In addition, there is a strong body of evidence that the egalitarian approach is good for business as well as society. Increasing the numbers of women throughout an organisations hierarchy is shown to increase creativity, innovation and financial performance.
However, out of date workplace cultures means less than 10% of board members in FTSE 100 companies are female. There are signs that things are changing. In some industries, for example, geophysics, it is becoming more common for both men and women to work less than 35 hours a week and still maintain a career. In line with recent research that shows men also struggle with work-life conflict and want to increase time spent with family; the current ‘mancession’ has also had some unintended consequences.
Employers who offered a short working week by way of avoiding redundancy are suggesting that fewer than expected men are returning to a five-day week when given the opportunity.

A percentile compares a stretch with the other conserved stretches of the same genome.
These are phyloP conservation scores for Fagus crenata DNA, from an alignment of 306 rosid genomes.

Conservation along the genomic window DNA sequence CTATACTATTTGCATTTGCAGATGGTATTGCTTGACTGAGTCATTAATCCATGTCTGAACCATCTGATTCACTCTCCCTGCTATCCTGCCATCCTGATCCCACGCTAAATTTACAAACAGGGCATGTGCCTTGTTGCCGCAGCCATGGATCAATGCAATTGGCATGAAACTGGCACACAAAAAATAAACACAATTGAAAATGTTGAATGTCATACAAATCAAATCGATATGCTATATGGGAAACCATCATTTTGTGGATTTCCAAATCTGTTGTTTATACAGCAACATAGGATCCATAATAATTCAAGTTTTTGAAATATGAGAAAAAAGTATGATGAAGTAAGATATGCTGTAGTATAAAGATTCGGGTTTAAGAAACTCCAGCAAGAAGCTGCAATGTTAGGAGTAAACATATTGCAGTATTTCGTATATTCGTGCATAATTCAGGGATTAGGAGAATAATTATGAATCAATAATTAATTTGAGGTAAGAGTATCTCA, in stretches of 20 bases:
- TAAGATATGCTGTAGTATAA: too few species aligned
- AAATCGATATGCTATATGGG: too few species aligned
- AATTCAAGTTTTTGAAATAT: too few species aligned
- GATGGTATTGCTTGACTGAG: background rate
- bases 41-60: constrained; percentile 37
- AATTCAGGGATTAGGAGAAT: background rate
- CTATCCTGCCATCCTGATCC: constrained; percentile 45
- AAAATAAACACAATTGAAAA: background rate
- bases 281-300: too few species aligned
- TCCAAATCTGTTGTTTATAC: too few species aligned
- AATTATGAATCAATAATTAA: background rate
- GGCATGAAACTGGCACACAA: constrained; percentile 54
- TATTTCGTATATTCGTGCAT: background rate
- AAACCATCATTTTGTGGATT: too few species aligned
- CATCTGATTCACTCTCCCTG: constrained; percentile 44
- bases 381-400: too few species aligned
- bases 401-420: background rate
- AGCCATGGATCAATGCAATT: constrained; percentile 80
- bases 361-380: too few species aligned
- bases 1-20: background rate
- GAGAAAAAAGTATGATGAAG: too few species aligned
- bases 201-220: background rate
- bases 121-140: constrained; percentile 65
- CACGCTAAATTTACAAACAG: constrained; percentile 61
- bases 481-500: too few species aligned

WM: What is the secret to parents coordinating their careers? Can it be achieved whilst bringing up a family? And if so why is it that women tend to carry the double burden of work and childcare?
LM: Unfortunately, no magic formula has been found! However, what we do know is that working parents in the Nordic countries are much more likely to have both high job satisfaction and life satisfaction than in other European countries. They also tend to share childcare and housework. In the UK, many working family situations are based on assumption and bias. Regardless of the balance of household responsibilities prior to children, once a mother is on maternity leave she will take on most household tasks and childcare. The increased length of leave for women with little regard to fathers, has reinforced gender based stereotype, which is hard to shake off when the mother returns to work.
Getting the balance right is unique to each individual and their family. It will depend on your own values and those of your partner. A good place to start is to uncover your own and your partner’s unconscious bias towards gender and career. Harvard University published a free Implicit Association Test here
. Select the Gender-Career button and follow the instructions. Then, when these values have been revealed, have a practical conversation about how to balance responsibilities within the family unit. There is a useful checklist in the Working Families guide for Parents on returning to work that can be used to guide a discussion about how to share responsibilities for family and home.